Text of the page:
A Little Old Letter of Introduction
As a huge Anne Shirley fan growing up in rural Georgia, I was well aware of the age old custom of letters of introduction. They were vital to society back then and in some ways are still just as important today, though they often take the form of e-mails instead of a letter. As a military spouse and a business owner, it is important for me not to remain the new girl in town for very long and letters like these still serve a purpose even today.
As we prepare for a move, I will often ask friends, family, and clients if they know anyone in the area we are moving to. About fifty percent of the time they do, or they are from there. I always politely ask for introductions and have always been amazingly blessed at the people I have been able to meet because of it. This holds true in business as well as personal life.
I think that letters of introduction can come in two forms, both the letter from a friend introducing you to someone they know or a letter (e-mail) introducing yourself to some of the wedding vendors you admire in the new town. Neither of these letters should ever be salesy in any way and should only ever focus on getting to know the area you are moving to and offering to become part of the new community. Being a part of a community implies a give and take . . not just gimme, gimme.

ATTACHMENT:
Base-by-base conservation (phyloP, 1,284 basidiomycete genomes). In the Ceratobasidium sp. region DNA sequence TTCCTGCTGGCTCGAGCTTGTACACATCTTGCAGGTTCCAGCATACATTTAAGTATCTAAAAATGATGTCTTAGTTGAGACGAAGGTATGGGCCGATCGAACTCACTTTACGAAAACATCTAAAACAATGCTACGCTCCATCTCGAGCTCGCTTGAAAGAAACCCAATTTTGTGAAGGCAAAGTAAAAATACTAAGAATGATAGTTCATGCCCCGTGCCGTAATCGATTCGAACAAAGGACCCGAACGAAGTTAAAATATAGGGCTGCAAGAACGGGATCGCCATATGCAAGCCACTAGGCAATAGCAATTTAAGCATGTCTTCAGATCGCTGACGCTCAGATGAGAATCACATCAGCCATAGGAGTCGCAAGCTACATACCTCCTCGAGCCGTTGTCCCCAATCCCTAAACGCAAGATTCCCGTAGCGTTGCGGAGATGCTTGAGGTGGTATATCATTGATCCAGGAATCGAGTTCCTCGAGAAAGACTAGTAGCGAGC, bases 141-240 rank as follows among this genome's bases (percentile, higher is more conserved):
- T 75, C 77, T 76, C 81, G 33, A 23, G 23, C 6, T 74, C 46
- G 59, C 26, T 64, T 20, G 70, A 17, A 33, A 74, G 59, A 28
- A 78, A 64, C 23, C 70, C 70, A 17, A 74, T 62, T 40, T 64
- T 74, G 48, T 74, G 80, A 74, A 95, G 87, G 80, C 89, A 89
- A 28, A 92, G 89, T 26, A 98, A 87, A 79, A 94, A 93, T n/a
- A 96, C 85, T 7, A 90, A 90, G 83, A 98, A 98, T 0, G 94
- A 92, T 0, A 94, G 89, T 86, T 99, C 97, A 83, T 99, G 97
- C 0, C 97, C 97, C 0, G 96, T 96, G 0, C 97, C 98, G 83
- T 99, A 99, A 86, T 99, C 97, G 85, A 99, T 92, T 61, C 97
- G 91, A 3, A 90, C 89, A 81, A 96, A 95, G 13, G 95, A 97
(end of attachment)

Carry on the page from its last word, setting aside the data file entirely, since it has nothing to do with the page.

This is where you have to be willing to step out of your comfort zone. Contact a few local vendors in the area you are moving to, introduce yourself, your business and tell them you want to get to know the community and help where you can. That is it . . . don’t ask for anything other than a coffee or lunch date. When you make yourself more about community than yourself . . the world just sets itself right.
So what if you aren’t facing a move . . what do you do?
You know that venue, boutique owner, cake artist . . that you have been admiring from afar? Contact them, take them out to coffee . . and then SHUT UP! That is right . . just listen and ask how you can help them. That’s it! Try it and see what happens . . when you do, let me know how it went. I promise it gets easier after the first go round. You can do this!